Wildlife Disease and Zoonotics


Date of this Version



Published in Journal of Mammalogy 71(2):129-138, 1990. Published Quarterly by the American Society of Mammalogists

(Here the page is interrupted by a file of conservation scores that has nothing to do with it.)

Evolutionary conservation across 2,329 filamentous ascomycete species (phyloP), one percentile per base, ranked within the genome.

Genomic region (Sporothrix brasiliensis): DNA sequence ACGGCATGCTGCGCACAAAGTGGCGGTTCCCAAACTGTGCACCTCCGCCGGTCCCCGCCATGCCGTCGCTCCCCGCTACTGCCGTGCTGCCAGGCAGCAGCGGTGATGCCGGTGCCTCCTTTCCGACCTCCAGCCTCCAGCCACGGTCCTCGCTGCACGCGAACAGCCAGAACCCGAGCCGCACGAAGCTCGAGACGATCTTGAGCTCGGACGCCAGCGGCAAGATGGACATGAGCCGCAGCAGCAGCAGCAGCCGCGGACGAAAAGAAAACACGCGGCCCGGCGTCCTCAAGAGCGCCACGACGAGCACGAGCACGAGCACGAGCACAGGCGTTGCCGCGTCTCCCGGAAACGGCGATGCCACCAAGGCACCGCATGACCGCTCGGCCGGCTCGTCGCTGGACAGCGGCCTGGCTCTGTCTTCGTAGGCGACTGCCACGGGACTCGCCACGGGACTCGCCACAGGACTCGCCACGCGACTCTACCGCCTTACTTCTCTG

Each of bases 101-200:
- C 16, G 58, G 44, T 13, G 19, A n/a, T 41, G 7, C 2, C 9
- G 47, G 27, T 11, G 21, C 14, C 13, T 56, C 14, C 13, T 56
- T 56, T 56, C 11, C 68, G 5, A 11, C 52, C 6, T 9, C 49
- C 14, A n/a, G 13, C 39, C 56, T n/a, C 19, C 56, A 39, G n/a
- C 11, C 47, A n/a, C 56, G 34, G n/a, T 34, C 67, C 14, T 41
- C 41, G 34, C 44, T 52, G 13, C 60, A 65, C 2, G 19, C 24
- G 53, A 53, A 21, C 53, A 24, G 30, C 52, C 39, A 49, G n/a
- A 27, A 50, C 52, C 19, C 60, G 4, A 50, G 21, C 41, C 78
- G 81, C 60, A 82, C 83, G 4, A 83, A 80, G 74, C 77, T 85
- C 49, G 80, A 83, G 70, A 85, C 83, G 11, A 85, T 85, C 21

The antibody responses of female Microtuspennsylvanicus inoculated with a series of antigens not normally encountered under field conditions were examined, and the kinetics of maternally acquired antibody loss in their offspring were determined. The initial antibody response in adults was rapid, peaking in 4-9 weeks, and long-lasting, with a half life of 4-5 months. Antibody levels in females were unaffected by parity, and more than one antigen could be given without affecting circulating-antibody titers. Antibody titers could be enhanced with additional inoculations. Maternal antibody in offspring increased until weaning at 3 weeks then declined exponentially. Minimal detectable titers were reached at 7-11 weeks. In many instances, maternal antibody remained detectable even after offspring reached adult (35 g) size. Examination of uninoculated wild-caught voles showed only one of 130 tests produced a "false" positive response. The exotic-antigen technique may be generally applicable for determining maternity in small, secretive mammals.